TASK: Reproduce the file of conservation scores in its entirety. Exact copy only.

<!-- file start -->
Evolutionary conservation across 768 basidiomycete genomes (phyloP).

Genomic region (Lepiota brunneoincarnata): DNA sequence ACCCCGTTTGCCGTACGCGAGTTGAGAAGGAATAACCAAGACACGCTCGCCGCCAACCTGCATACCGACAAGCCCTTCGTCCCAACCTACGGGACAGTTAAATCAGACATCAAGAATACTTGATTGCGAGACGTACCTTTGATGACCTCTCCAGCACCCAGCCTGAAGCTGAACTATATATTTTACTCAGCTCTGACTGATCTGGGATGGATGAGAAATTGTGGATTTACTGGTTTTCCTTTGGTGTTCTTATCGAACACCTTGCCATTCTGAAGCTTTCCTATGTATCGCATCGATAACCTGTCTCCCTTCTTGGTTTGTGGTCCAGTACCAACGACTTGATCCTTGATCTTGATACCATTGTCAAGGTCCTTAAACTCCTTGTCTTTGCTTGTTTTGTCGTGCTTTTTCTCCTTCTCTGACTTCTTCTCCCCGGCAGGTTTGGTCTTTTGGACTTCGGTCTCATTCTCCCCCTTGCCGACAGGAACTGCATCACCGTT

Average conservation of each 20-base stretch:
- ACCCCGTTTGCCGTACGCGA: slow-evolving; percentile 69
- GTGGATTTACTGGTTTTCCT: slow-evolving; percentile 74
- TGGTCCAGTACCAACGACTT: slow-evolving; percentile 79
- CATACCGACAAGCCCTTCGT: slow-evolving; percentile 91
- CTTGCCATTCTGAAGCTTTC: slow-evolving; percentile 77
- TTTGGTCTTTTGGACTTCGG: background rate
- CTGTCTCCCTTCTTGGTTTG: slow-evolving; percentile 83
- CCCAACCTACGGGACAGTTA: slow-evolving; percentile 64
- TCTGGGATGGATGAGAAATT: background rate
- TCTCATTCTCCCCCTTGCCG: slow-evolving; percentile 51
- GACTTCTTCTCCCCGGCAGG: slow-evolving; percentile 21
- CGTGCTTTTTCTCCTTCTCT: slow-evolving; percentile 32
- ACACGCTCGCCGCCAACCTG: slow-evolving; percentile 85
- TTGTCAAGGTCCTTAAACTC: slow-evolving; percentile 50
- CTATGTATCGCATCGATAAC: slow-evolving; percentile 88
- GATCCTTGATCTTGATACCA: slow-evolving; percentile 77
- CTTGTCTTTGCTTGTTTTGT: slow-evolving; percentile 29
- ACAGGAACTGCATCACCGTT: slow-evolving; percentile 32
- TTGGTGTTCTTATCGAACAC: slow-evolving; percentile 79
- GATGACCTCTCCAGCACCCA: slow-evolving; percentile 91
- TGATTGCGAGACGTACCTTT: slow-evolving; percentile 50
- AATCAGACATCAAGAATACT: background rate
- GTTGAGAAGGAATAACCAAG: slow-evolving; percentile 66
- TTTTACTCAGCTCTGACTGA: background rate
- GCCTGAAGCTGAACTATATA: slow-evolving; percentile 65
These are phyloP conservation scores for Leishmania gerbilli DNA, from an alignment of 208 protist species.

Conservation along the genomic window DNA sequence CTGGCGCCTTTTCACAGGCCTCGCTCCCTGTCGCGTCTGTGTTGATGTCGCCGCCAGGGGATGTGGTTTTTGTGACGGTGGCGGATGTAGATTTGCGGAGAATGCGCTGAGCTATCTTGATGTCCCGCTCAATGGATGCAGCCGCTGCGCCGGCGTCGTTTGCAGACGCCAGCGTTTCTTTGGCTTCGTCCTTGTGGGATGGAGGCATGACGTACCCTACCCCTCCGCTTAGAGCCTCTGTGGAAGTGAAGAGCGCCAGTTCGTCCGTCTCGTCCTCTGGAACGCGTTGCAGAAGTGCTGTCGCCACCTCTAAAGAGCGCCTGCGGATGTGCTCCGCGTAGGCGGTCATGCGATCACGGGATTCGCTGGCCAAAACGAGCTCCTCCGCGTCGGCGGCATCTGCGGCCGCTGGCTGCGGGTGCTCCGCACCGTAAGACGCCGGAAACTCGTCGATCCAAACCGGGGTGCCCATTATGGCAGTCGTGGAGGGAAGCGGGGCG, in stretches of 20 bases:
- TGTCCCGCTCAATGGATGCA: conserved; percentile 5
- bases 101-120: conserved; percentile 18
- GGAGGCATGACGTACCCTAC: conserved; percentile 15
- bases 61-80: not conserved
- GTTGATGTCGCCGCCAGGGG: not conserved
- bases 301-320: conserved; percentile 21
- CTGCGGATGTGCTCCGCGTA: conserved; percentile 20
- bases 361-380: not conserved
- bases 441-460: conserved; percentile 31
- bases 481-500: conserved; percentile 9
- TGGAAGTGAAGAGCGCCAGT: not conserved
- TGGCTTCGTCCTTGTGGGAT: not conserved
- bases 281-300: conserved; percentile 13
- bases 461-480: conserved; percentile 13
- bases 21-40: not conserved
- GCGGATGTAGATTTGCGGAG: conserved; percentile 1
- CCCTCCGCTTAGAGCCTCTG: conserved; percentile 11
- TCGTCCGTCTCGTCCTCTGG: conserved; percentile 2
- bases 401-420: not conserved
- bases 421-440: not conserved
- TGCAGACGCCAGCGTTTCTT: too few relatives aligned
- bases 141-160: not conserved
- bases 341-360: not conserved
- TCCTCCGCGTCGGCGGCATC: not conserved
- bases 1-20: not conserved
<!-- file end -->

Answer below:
Evolutionary conservation across 768 basidiomycete genomes (phyloP).

Genomic region (Lepiota brunneoincarnata): DNA sequence ACCCCGTTTGCCGTACGCGAGTTGAGAAGGAATAACCAAGACACGCTCGCCGCCAACCTGCATACCGACAAGCCCTTCGTCCCAACCTACGGGACAGTTAAATCAGACATCAAGAATACTTGATTGCGAGACGTACCTTTGATGACCTCTCCAGCACCCAGCCTGAAGCTGAACTATATATTTTACTCAGCTCTGACTGATCTGGGATGGATGAGAAATTGTGGATTTACTGGTTTTCCTTTGGTGTTCTTATCGAACACCTTGCCATTCTGAAGCTTTCCTATGTATCGCATCGATAACCTGTCTCCCTTCTTGGTTTGTGGTCCAGTACCAACGACTTGATCCTTGATCTTGATACCATTGTCAAGGTCCTTAAACTCCTTGTCTTTGCTTGTTTTGTCGTGCTTTTTCTCCTTCTCTGACTTCTTCTCCCCGGCAGGTTTGGTCTTTTGGACTTCGGTCTCATTCTCCCCCTTGCCGACAGGAACTGCATCACCGTT

Average conservation of each 20-base stretch:
- ACCCCGTTTGCCGTACGCGA: slow-evolving; percentile 69
- GTGGATTTACTGGTTTTCCT: slow-evolving; percentile 74
- TGGTCCAGTACCAACGACTT: slow-evolving; percentile 79
- CATACCGACAAGCCCTTCGT: slow-evolving; percentile 91
- CTTGCCATTCTGAAGCTTTC: slow-evolving; percentile 77
- TTTGGTCTTTTGGACTTCGG: background rate
- CTGTCTCCCTTCTTGGTTTG: slow-evolving; percentile 83
- CCCAACCTACGGGACAGTTA: slow-evolving; percentile 64
- TCTGGGATGGATGAGAAATT: background rate
- TCTCATTCTCCCCCTTGCCG: slow-evolving; percentile 51
- GACTTCTTCTCCCCGGCAGG: slow-evolving; percentile 21
- CGTGCTTTTTCTCCTTCTCT: slow-evolving; percentile 32
- ACACGCTCGCCGCCAACCTG: slow-evolving; percentile 85
- TTGTCAAGGTCCTTAAACTC: slow-evolving; percentile 50
- CTATGTATCGCATCGATAAC: slow-evolving; percentile 88
- GATCCTTGATCTTGATACCA: slow-evolving; percentile 77
- CTTGTCTTTGCTTGTTTTGT: slow-evolving; percentile 29
- ACAGGAACTGCATCACCGTT: slow-evolving; percentile 32
- TTGGTGTTCTTATCGAACAC: slow-evolving; percentile 79
- GATGACCTCTCCAGCACCCA: slow-evolving; percentile 91
- TGATTGCGAGACGTACCTTT: slow-evolving; percentile 50
- AATCAGACATCAAGAATACT: background rate
- GTTGAGAAGGAATAACCAAG: slow-evolving; percentile 66
- TTTTACTCAGCTCTGACTGA: background rate
- GCCTGAAGCTGAACTATATA: slow-evolving; percentile 65
These are phyloP conservation scores for Leishmania gerbilli DNA, from an alignment of 208 protist species.

Conservation along the genomic window DNA sequence CTGGCGCCTTTTCACAGGCCTCGCTCCCTGTCGCGTCTGTGTTGATGTCGCCGCCAGGGGATGTGGTTTTTGTGACGGTGGCGGATGTAGATTTGCGGAGAATGCGCTGAGCTATCTTGATGTCCCGCTCAATGGATGCAGCCGCTGCGCCGGCGTCGTTTGCAGACGCCAGCGTTTCTTTGGCTTCGTCCTTGTGGGATGGAGGCATGACGTACCCTACCCCTCCGCTTAGAGCCTCTGTGGAAGTGAAGAGCGCCAGTTCGTCCGTCTCGTCCTCTGGAACGCGTTGCAGAAGTGCTGTCGCCACCTCTAAAGAGCGCCTGCGGATGTGCTCCGCGTAGGCGGTCATGCGATCACGGGATTCGCTGGCCAAAACGAGCTCCTCCGCGTCGGCGGCATCTGCGGCCGCTGGCTGCGGGTGCTCCGCACCGTAAGACGCCGGAAACTCGTCGATCCAAACCGGGGTGCCCATTATGGCAGTCGTGGAGGGAAGCGGGGCG, in stretches of 20 bases:
- TGTCCCGCTCAATGGATGCA: conserved; percentile 5
- bases 101-120: conserved; percentile 18
- GGAGGCATGACGTACCCTAC: conserved; percentile 15
- bases 61-80: not conserved
- GTTGATGTCGCCGCCAGGGG: not conserved
- bases 301-320: conserved; percentile 21
- CTGCGGATGTGCTCCGCGTA: conserved; percentile 20
- bases 361-380: not conserved
- bases 441-460: conserved; percentile 31
- bases 481-500: conserved; percentile 9
- TGGAAGTGAAGAGCGCCAGT: not conserved
- TGGCTTCGTCCTTGTGGGAT: not conserved
- bases 281-300: conserved; percentile 13
- bases 461-480: conserved; percentile 13
- bases 21-40: not conserved
- GCGGATGTAGATTTGCGGAG: conserved; percentile 1
- CCCTCCGCTTAGAGCCTCTG: conserved; percentile 11
- TCGTCCGTCTCGTCCTCTGG: conserved; percentile 2
- bases 401-420: not conserved
- bases 421-440: not conserved
- TGCAGACGCCAGCGTTTCTT: too few relatives aligned
- bases 141-160: not conserved
- bases 341-360: not conserved
- TCCTCCGCGTCGGCGGCATC: not conserved
- bases 1-20: not conserved